BIRMINGHAM — Garrick McGee has directed a makeover of UAB’s football offices, including fresh paint and carpet and a new players lounge.
The first-year Blazers coach has a much bigger job ahead in renovating a football program that has seen little success on the field, struggled to draw crowds and been spurned by University of Alabama system trustees in efforts to build an on-campus stadium. So McGee starts with the foundational things, even down to the decor.
“To run a real football program, a lot of that has to be in place, before you can consider running on the field and winning the game,” McGee said. “It’s a process. It’s changing the culture.
“You can only have a certain culture right now. It’s all you have. Changing the culture is changing the thinking. The way we see our program, ourselves, is important.”
The Blazers have had three winning seasons since the program moved up to Division I-A, now the Football Bowl Subdivision, in 1996 but none since 2004.
Their only bowl trip was the 2004 Hawaii Bowl.
Neil Callaway was fired after winning 18 games in five seasons. Fans haven’t exactly been filling the 71,000-plus seats at aging Legion Field either.
The Blazers ranked last in Conference USA in attendance last season, drawing 16,579 on average and about half that to one game with Central Florida.
McGee, a former Oklahoma quarterback and Arkansas offensive coordinator, faces an uphill battle to build the program and create what he calls “a culture of excellence.” He brings an abundance of confidence and a hint of defiance to the task.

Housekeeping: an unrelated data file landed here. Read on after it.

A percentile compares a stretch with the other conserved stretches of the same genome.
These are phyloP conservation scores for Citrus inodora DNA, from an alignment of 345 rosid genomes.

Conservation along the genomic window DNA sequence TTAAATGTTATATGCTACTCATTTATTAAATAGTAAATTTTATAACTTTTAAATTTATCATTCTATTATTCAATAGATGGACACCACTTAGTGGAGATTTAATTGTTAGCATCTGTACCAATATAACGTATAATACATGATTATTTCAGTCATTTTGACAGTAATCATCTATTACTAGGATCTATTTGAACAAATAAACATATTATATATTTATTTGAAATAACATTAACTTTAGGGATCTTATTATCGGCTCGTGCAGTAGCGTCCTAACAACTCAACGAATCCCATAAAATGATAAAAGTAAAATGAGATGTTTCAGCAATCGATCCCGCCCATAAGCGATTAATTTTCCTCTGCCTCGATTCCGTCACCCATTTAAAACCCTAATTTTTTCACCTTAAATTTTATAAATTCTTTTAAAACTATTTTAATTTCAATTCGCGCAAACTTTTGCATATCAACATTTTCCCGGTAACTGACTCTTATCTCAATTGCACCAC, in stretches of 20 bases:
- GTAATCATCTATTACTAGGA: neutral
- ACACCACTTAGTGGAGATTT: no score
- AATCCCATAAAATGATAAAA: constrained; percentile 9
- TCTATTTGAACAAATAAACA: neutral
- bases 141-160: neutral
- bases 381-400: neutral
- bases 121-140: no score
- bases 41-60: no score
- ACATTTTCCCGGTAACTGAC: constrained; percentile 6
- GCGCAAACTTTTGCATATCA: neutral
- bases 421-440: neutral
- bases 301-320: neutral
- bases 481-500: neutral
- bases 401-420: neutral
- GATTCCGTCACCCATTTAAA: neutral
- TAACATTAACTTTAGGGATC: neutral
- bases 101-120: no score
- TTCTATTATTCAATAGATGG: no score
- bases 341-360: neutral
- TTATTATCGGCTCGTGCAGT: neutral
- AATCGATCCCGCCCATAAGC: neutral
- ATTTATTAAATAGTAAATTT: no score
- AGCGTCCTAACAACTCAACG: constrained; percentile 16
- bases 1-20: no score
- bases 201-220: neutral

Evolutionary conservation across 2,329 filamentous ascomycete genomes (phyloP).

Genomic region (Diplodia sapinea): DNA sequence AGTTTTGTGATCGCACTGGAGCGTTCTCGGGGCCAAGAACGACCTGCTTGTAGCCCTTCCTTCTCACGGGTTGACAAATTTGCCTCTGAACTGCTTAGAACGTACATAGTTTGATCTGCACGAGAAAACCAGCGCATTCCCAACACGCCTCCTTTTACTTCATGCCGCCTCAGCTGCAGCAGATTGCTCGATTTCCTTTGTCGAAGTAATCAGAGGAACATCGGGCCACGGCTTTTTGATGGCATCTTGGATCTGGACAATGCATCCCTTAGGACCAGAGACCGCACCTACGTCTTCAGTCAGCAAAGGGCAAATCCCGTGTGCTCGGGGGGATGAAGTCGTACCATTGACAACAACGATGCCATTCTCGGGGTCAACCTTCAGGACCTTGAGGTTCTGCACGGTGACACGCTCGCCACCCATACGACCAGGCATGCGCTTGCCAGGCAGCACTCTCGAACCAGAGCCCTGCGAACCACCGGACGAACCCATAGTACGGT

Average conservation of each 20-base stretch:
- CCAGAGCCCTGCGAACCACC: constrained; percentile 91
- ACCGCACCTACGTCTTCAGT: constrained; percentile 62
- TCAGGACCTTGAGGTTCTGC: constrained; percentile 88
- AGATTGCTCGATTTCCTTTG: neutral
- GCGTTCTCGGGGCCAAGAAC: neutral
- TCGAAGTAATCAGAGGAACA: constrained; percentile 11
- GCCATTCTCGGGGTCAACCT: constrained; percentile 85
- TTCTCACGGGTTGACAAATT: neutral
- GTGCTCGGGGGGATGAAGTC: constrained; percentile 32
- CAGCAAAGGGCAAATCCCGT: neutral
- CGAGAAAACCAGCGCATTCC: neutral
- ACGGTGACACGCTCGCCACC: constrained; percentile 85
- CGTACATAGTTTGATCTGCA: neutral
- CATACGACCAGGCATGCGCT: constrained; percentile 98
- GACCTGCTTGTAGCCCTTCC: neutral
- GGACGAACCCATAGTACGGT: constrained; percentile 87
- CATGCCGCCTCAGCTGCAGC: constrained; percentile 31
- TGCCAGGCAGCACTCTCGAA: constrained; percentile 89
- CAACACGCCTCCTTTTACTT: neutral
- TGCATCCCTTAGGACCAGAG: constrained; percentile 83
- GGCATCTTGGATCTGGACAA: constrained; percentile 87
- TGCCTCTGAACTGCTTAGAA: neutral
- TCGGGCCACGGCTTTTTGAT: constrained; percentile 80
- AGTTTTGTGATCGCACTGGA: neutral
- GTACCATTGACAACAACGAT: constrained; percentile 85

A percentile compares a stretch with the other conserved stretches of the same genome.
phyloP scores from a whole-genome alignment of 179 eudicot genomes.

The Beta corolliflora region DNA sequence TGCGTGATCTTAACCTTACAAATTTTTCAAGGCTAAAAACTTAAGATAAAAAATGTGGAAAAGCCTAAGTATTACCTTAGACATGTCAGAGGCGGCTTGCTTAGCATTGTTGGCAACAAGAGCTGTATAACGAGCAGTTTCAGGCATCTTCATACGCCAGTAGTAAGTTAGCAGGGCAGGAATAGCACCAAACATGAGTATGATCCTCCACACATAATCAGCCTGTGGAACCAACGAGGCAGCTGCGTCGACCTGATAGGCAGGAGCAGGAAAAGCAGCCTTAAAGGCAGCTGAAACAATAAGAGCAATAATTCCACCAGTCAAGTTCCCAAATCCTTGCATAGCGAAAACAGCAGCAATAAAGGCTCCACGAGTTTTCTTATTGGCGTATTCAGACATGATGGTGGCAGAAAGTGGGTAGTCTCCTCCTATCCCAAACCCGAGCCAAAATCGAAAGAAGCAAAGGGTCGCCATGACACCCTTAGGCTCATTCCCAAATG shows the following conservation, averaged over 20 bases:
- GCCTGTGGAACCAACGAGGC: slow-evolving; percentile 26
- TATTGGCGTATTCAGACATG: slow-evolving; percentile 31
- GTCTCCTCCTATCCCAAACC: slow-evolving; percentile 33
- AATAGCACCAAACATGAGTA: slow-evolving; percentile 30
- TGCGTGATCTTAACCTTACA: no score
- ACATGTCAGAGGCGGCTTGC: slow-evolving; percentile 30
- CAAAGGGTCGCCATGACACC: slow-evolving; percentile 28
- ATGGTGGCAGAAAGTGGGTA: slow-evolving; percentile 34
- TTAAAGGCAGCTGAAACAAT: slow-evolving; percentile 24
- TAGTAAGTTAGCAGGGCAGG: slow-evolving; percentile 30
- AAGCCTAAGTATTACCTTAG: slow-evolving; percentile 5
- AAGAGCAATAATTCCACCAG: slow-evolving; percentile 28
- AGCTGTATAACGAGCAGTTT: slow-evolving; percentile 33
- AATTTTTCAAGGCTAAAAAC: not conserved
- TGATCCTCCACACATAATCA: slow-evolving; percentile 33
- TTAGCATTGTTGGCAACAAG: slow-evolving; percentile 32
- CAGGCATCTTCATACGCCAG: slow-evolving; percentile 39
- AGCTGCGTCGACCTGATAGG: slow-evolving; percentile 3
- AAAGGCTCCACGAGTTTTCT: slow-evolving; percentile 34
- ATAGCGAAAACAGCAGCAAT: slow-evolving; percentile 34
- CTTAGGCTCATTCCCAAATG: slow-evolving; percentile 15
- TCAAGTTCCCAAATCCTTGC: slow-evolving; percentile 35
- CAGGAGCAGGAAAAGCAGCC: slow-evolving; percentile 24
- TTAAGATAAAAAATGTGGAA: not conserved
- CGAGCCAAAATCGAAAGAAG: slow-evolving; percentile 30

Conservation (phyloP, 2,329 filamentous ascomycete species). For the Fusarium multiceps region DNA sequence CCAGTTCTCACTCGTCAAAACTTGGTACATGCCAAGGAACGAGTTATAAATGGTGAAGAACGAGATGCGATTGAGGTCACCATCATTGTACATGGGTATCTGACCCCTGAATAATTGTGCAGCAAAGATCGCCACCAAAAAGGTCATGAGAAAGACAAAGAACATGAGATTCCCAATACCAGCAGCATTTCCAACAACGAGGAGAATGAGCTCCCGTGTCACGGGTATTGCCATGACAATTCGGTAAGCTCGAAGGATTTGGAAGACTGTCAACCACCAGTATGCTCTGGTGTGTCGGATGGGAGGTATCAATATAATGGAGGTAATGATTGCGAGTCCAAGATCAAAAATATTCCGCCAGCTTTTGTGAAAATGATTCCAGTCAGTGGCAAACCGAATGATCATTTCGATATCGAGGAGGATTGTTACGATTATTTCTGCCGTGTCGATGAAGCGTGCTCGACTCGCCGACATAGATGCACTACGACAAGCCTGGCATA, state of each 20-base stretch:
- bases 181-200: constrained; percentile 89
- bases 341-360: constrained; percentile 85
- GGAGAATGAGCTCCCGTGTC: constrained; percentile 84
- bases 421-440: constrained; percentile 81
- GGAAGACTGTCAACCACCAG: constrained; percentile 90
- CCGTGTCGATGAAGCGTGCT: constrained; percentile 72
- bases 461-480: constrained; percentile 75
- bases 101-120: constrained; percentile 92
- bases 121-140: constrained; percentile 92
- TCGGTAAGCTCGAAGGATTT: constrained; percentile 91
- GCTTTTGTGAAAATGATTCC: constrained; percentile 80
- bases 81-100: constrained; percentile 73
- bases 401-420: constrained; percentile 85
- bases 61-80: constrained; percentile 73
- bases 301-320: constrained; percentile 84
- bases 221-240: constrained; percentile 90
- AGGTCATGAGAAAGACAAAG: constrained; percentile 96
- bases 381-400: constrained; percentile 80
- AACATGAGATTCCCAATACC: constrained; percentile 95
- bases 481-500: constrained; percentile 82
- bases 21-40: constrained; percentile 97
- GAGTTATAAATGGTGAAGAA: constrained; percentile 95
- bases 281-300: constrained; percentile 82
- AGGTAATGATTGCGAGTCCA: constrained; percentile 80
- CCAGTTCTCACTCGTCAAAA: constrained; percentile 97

“We’re a Division I-A football program,” he said. “That’s right, this is not junior varsity. This is Division I.”
McGee’s hiring has already generated some interest after making “too many to count” speaking engagements since his hiring.
UAB said Monday that season ticket purchases are up 54 percent from last year, and club level ticket sales have jumped 42 percent.
“There’s a buzz that is evident and we have seen increased support from our fans,” athletics director Brian Mackin said.
McGee has implemented new rules at UAB covering everything from how staffers answer the phones to a dress code. Football operations guys have to wear ties to work when school’s in session, and his assistants must wear collared shirts.
He also imported his checklist of rules governing players. Arkansas quarterback Tyler Wilson, a former pupil, easily rattles off some of them.
“You always write with a colored utensil,” Wilson said. “It’s never black ink. That’s one thing he always stresses. You never go in there and eat. You’re focused. If you’re doing all that extracurricular stuff while you’re trying to learn at a high level, it’s impossible. Don’t use a chair as a footstool. You’re on time. You’re dressed and ready; you’re not putting on your socks or getting dressed in the meeting room. You’re 100 percent ready to learn. You’ve got a backpack with your writing utensils, your notebook. You have to take pretty specific notes while you’re there.”
Copyright 2012 Associated Press. All rights reserved. This material may not be published, broadcast, rewritten or redistributed.
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